This one must against all hope be saved.

Strong and anxious,
bundling at night,
fleeing to another place.

Herod is always there:  beware.

Death by design;
and powerless mothers weep
when little ones are not.

Scraps, ideas, bits of goodness,
tiny flickers dancing in dreams at dawn–

But remember–
the one removed
a desert landscape away–
worth all the rest.

Do your weeping,
and let the others go.





Our function largely symbolic:
one at the foot of the manger,
woolly and cute,
one draped over a shepherd’s shoulder,
as in stained glass of the sentimental sort.

When hurt or lost or hungry or afraid
we cry, like you.

In our midst the holy baby
holds out his precocious arms
and we don’t know, don’t care,
our only novelty the sheltering cave,
a mouthful of scented preposterous hay.



Look at them:
pitiful the weakness
of their little arms and legs,
those minds that scatter
and waver and blow.
So much like
the flowers they walk among,
stem and leaf,
their shadows flickering
swift across the ground.
It’s news they need–
those fragile ones caught in there,
and I–if this can be called an I,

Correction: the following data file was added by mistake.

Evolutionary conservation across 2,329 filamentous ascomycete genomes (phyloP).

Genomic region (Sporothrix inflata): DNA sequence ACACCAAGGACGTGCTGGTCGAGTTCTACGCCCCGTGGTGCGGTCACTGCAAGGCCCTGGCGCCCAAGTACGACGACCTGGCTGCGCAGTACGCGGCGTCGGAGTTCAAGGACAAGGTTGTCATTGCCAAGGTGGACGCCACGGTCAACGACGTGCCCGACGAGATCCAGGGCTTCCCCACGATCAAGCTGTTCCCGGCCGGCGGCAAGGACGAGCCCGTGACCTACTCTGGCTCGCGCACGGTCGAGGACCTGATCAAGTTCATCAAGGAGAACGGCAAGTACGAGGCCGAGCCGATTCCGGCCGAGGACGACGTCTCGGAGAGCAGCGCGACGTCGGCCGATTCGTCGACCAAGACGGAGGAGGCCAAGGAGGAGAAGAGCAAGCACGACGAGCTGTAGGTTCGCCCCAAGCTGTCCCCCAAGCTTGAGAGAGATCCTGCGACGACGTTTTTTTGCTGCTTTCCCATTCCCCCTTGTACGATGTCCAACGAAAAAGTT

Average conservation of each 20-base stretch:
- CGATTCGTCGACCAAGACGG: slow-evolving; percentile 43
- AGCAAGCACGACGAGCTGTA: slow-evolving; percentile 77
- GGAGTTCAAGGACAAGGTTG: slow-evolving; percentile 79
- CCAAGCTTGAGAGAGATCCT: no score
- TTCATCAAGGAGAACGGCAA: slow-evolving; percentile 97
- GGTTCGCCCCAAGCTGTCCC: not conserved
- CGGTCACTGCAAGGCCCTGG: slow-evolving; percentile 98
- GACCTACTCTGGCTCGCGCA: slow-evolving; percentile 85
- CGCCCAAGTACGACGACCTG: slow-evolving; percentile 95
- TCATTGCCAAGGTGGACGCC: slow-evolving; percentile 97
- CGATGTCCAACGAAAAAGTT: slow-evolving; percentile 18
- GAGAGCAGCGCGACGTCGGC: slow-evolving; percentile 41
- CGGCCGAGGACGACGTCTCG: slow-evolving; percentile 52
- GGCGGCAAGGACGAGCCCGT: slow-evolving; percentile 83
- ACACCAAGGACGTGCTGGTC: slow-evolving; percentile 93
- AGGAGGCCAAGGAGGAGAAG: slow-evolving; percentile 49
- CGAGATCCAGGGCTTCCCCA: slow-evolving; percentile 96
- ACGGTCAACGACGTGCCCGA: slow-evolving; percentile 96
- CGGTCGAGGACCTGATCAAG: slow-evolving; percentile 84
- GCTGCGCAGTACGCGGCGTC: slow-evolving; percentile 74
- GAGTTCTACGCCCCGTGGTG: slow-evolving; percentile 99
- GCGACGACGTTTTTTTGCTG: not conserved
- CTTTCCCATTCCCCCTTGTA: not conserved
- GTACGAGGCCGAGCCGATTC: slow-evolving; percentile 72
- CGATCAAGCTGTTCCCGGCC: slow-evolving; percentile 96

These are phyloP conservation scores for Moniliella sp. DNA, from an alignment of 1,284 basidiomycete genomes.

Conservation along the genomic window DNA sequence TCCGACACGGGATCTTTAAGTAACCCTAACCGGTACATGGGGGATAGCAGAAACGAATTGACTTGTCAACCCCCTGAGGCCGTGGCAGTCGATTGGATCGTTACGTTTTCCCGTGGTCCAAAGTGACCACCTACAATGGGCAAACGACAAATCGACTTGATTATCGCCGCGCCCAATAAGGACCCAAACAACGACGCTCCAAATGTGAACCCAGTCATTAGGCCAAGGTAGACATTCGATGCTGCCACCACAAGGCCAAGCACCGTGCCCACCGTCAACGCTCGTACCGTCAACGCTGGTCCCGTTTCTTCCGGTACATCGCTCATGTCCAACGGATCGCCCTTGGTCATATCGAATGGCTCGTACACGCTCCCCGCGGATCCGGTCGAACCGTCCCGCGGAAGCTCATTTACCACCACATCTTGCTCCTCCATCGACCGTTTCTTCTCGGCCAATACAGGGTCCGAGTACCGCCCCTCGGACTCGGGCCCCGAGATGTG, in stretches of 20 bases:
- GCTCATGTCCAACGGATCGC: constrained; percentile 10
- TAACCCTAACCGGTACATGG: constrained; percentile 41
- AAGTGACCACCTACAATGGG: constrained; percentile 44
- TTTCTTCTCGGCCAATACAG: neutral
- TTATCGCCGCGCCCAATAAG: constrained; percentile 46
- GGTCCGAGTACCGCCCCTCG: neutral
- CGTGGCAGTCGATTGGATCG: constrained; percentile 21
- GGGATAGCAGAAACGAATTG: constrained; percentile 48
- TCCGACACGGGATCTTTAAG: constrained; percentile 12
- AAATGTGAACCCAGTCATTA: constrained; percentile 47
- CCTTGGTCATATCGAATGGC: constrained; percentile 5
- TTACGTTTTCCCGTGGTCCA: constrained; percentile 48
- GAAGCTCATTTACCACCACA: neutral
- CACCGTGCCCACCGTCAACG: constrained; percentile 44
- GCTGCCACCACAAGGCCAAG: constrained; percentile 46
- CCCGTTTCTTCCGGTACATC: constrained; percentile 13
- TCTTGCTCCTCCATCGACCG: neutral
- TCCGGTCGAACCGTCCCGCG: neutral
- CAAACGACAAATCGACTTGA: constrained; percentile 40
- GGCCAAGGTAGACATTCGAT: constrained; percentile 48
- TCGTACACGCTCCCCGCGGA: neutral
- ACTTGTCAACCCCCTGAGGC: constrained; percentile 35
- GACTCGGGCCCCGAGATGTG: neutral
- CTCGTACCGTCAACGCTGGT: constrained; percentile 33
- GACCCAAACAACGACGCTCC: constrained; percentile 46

so high around them,
so fresh from the wide clear spaces–
here in my breathless voice
I sing that very news:
In you is born!
And Gloria!  And Peace!
All yours!  It’s all in you!

Their plodding feet,
pain around the heart,
flesh that could melt
at one touch of my fiery wing.



You do not want to touch us,
our lice and filth,

greasy hands that smell
of excrement  and wool,

clothes like fleeces
all burry and stained.

But still, beneath your showered skin,
we crouch around the fire.

Listen!  something is awake.
Look!  the glitter of watching eyes.

And all around in their heaving piles
the sheep doze secure as sheep may be.

Remember:  we were the first to know.
They came to us–those singers in the sky.

Remember–Heaven chose the vigilant
to hear the that infant’s cry.




We stand solid,
breathing mist, chewing cud,
unmoving, unafraid.

we gave up generation,
the wildness of muscle and horn.

We’ve pulled the plow, the load,
known the whip, the goad,
commands to back and turn.

And here, in this cave, behind this inn,
we saw the birth of God
and shared our manger.
Here we witnessed miracle
and in remembrance,
Christmas Eve, we speak.

Now listen:

The manger is inside you, in the dark.
In you we stand patient and slow.
In you the baby god is born again.



Child of God
conceived of me alone–
no blood but mine–
tonight I give birth to you again.

Your insistent little body
slips wet between my thighs
after another night, precarious,
on the lip of the abyss.

I give you life
when your time is come;
I feed you and warm you
till you are satisfied.

This time you are born
among animals, angels,
a star hanging over my head
like the only lantern in the world.